Facebook is finally giving into audience pressure, announcing Wednesday at a town-hall meeting that the globally popular social network will be adding a “dislike” button.
This news from Facebook CEO Mark Zuckerberg finally answers your friend’s comment of “Why isn’t there a dislike button?” in a sad post that shows up on the news feed.
But why does Facebook need a dislike button?
We’ve gone more than 10 years now without dislike buttons on Facebook. For more than half those years, we’ve endured countless terrible stories and sad posts on our feeds, and every one of them has come and gone without the dislike button.
It’s a button. That shows you don’t like something.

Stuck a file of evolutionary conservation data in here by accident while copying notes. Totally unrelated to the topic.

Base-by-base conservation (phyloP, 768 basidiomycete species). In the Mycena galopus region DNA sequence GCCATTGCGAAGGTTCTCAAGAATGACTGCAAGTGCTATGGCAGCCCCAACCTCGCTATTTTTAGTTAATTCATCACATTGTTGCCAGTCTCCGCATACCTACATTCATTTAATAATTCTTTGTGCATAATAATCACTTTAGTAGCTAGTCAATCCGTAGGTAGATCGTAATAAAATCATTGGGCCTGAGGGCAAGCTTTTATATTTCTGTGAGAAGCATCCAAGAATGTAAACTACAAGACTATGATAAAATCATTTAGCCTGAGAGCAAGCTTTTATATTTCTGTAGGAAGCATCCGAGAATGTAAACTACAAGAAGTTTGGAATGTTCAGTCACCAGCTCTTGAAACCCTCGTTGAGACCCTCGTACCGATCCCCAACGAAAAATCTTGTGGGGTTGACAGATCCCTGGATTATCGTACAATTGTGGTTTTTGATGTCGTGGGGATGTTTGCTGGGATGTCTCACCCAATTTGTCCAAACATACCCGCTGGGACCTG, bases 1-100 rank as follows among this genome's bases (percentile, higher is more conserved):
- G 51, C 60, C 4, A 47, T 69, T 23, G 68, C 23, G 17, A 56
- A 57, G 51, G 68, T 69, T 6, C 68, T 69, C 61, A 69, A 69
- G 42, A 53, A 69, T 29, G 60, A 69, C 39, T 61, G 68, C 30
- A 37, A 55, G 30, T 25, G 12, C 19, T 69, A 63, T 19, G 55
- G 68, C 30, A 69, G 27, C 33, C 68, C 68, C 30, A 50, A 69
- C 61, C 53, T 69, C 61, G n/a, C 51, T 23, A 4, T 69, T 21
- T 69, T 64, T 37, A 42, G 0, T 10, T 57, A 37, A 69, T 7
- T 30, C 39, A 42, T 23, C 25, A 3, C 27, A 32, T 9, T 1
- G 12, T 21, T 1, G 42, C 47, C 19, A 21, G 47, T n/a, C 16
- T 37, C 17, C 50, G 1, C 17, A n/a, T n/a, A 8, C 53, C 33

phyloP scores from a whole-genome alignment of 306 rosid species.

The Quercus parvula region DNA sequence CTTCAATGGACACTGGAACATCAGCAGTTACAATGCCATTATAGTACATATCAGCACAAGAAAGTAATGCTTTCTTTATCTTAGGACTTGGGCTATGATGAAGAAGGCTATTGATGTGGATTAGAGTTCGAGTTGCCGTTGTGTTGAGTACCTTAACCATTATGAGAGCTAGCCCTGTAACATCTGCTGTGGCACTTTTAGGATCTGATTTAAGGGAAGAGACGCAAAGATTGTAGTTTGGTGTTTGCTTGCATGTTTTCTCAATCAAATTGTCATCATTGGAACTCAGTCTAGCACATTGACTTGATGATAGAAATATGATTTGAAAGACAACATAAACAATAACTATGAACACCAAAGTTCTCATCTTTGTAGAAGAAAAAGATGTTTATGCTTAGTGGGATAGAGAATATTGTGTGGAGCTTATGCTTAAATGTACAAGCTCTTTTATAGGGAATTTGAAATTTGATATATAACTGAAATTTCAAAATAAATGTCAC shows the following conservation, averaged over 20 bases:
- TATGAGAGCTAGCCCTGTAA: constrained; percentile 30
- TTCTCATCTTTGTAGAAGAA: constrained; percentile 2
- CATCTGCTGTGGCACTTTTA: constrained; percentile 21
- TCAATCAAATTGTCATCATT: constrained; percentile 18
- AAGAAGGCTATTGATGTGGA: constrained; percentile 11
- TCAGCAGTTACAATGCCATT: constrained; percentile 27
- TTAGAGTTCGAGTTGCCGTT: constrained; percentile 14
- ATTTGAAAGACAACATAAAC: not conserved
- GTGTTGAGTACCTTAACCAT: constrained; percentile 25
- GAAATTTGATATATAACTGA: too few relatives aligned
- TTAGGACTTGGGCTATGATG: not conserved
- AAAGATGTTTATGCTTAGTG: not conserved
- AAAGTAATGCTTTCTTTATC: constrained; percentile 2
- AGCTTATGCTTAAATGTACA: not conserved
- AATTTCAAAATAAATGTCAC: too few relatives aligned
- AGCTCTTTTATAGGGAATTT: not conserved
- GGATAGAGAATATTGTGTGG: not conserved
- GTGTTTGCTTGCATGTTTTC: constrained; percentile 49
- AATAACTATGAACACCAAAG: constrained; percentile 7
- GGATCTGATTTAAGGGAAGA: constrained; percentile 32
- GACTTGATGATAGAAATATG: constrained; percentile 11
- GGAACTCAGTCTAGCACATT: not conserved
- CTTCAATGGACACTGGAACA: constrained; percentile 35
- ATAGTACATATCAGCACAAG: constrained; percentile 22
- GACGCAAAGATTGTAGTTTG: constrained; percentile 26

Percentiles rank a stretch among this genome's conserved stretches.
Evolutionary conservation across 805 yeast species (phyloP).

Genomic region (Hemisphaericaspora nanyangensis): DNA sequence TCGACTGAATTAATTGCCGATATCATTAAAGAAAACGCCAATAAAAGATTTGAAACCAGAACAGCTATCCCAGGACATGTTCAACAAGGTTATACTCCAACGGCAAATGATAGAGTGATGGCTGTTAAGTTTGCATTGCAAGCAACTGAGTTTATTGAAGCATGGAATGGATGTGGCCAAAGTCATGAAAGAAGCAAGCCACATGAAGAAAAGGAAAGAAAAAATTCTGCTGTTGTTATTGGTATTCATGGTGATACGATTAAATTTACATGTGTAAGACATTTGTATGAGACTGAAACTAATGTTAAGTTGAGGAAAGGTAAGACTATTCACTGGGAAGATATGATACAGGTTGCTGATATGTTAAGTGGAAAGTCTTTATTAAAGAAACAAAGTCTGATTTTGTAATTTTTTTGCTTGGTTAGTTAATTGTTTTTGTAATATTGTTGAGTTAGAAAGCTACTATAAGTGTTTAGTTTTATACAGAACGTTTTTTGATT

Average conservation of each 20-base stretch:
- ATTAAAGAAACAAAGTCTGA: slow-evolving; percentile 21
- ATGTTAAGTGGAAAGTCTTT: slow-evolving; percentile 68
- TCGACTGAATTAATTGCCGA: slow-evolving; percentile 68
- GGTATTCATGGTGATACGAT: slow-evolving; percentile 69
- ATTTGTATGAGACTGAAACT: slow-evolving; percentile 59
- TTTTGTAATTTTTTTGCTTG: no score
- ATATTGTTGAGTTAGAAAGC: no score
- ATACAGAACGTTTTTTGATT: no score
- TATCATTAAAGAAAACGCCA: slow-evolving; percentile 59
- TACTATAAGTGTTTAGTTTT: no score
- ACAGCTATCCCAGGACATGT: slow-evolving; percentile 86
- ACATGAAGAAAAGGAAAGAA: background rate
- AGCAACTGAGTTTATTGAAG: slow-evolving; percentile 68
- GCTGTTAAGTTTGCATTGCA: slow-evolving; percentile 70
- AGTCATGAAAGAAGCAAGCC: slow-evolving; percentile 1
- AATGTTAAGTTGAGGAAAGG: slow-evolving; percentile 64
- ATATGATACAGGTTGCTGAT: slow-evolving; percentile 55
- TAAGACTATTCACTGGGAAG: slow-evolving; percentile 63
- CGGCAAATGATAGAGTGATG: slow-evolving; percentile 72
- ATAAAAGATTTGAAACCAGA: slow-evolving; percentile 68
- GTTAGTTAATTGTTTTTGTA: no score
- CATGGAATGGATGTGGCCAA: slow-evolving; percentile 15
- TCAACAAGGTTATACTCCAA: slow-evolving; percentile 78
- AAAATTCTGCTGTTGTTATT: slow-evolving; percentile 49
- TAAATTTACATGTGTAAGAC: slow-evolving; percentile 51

Facebook doesn’t need the dislike button. It doesn’t even need the like button. Facebook is built on sharing and impressions, not liking – though liking can be used as a marketing tool, and it counts as “interaction,” which can be sold. Most people simply hit the like button on things that they feel like they have to like. Baby announcements, engagements, cool photos, weight-loss updates, etc. We often indifferently click these things.
What the dislike button does, according to Zuckerberg, is offer a chance “to express empathy” on sad or serious posts.
You know what it really does? It now puts sad and serious posts in the same waste bin as your random friend’s baby announcement, engagement, cool photo and weight-loss update. People may spend a few seconds on theses posts, max. Like it, maybe write a comment, then move on. The same thing will happen here. By adding the dislike button, and encouraging like and dislike usage, Facebook is helping to push us away from taking action, and closer to indifferently, even apathetically, clicking things because we feel we have to.